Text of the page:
Mazda3 Sport hatchback a heck of a ride
NOW in its third generation, this week’s Mazda tester pushes through the economy car envelope while retaining its economy car pricing.
I was greatly impressed with the upscale attitude and sporty driving dynamics of my 2014 Mazda3 Sport GT tester. Bear in mind though, the car I drove was far from the base unit, and was tagged at $26,855. With freight and delivery charges, plus taxes, the quote for ownership escalated to $32,116. Of course, many of the attributes I so appreciated in my GT trimmed example are found in the base Mazda3, which is pinned at a more reasonable $16,995.
While the Mazda3 has always been a top contender in the economy class, it transcends that barrier for 2014 with dramatic styling and a reworked cabin, while riding on a new platform with an increased wheelbase. The additional stretch between front and rear wheels translates into more interior legroom, in addition to improved ride/handling characteristics.
The exterior lines of the Mazda3 now swoop and swoon under the auspices of KODO, Mazda’s new acrossthe-board design language inspired by the divinity of “Soul in Motion.” The reworked body is certainly more artistic than the former, though I’m not sure I find it more appealing. That indecisiveness is all but annihilated when it comes to the spacious cabin.
The materials lining the renovated living space, and the quality of its construction, elevate the Mazda3 to heights that were once the domain of vehicles such as the Audi A3 and Mercedes-Benz B-Class.
I found the front seats in my GT tester to be remarkably supportive and comfortable and long enough to provide excellent thigh support, something that’s generally in short supply in economy-class vehicles.
More than seating, it was the straightforward layout of instrumentation and Mazda’s HMI (human machine interface) controller and externally-mounted screen that won the day for me. This infotainment interface is superior to similar executions in far more expensive rides, yet it’s standard fare on the GS and GT variants.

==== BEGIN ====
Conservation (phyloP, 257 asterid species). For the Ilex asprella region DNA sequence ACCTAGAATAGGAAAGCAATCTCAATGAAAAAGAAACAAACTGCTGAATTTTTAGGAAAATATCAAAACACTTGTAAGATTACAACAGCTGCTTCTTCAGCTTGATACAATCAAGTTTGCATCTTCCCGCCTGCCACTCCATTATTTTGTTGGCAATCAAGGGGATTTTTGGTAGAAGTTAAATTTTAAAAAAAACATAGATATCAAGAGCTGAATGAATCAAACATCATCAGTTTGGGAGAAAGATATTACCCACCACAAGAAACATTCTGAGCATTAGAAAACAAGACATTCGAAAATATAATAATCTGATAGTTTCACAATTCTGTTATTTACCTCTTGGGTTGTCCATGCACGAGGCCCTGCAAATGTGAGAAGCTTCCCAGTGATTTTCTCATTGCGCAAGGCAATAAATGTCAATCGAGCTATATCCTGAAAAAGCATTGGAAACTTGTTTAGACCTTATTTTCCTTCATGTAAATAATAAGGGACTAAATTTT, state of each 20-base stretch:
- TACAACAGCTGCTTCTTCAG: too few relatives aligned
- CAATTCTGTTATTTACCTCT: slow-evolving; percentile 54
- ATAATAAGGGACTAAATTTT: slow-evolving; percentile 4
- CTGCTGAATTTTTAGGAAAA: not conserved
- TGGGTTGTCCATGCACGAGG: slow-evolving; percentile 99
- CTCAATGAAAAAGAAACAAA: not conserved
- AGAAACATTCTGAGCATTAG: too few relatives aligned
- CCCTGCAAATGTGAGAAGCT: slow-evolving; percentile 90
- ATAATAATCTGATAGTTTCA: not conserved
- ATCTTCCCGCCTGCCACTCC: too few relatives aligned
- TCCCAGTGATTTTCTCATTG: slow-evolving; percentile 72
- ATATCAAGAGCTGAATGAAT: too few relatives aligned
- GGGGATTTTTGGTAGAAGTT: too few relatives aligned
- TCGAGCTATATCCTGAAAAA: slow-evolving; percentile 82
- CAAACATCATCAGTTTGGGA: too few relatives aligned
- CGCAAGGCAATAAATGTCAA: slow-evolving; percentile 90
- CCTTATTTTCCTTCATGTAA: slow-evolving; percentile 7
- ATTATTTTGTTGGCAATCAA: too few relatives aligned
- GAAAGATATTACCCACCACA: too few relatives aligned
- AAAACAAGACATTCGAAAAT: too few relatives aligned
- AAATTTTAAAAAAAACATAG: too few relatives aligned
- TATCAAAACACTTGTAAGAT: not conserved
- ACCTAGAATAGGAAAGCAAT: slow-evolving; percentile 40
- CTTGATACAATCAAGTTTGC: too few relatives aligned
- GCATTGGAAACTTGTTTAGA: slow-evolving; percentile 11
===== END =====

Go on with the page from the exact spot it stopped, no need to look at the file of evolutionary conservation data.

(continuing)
In addition to HMI, the GT also receives more heat under the hood as standard equipment, along with a voice-activated navigation system and a heads-up driver information display. Regardless of which trim level is selected, the Mazda3 is fitted with the full scope of Mazda’s SkyActiv economy- and performance-enhancing technology.
While the GX and GS versions of the Mazda3 make do with a 2.0-litre SkyActiv four-cylinder engine dispensing 155 horsepower, the GT puts forth 184 horsepower. This car is beautifully balanced, with near-perfect driving dynamics, and it incorporates outstanding structural rigidity, such that I looked for rough patches of pavement just to feel how effectively it absorbed the degradation without an utterance of objection from the chassis or underpinnings.
And yes, it did this far better than many premium rides I’ve driven.
The combination of the forgoing heightens the Mazda3’s driving pleasure beyond expectations, and my expectations were high for this car, having driven the second generation model a number of times.
Mazda has eliminated torque-steer from the front-wheel-drive setup and managed to infuse the chassis with energetic handling characteristics that put merit in its “Sport” nomenclature. And it did this without compromising ride quality.
My tester steered and tracked with deft precision, never becoming ungainly or rebellious in the process, which added to the rush of pushing the practical five-door hatch when the stars aligned. Too bad the full “sport” experience is curtailed by the absence of a manual gearbox. This would be an ideal sled for a clutch and stick; hopefully that chasm will be bridged soon.
The Mazda3 is relatively quiet on the road. My GT version with twin exhaust ports developed a pleasing note under acceleration — a requisite nod to its GT-ness — prior to settling into a subdued, refined operational mode. It exploited the best of both worlds without overcommitting to either.
A final note before wrapping Mazda’s practical yet engaging compact must go to the car’s braking ability. A closed-eye drive would’ve had me guessing the pedal to the left of the throttle was of German heritage not Japanese, and that’s about as good as it gets for a pseudo econobox.
Though my GT First Steer tester eclipsed $32,000 all in, it’s still a bargain in the affordable compact class. This car looks, feels, and drives beyond its price tag, and thanks to its SkyActiv tech, delivered fuel economy of 8.8 L/100 km in the city, which I thought was pretty decent considering my insensitivity to such matters behind the wheel.
The Mazda3 Sport GT looks, feels, and drives beyond its price tag, and it also delivers excellent fuel economy.